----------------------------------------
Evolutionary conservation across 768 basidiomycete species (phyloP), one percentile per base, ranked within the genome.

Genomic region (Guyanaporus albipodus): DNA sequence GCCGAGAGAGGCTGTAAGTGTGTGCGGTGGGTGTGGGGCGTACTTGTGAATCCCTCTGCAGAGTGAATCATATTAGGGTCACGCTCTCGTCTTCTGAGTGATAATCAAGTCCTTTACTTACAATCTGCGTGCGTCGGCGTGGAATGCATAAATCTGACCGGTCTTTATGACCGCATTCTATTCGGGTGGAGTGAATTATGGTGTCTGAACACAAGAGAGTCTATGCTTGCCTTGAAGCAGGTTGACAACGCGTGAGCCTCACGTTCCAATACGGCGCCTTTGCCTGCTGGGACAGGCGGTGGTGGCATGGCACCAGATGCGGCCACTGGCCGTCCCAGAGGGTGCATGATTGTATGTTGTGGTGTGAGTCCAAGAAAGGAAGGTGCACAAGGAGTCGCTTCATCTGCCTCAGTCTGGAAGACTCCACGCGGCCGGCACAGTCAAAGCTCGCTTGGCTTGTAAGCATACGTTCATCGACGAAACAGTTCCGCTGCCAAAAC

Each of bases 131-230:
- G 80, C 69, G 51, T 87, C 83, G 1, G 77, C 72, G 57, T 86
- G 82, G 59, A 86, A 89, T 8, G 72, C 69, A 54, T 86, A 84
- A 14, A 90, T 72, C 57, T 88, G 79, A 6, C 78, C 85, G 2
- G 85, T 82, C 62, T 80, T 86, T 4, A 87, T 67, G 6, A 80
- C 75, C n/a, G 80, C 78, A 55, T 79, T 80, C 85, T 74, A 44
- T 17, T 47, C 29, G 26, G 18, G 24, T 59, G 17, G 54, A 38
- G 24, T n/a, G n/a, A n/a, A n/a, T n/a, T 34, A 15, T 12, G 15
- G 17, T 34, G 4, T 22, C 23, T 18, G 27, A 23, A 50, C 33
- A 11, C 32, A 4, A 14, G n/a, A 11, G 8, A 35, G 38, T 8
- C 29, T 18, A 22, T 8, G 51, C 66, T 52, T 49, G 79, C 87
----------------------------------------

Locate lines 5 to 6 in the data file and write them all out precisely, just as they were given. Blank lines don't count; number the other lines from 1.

- G 82, G 59, A 86, A 89, T 8, G 72, C 69, A 54, T 86, A 84
- A 14, A 90, T 72, C 57, T 88, G 79, A 6, C 78, C 85, G 2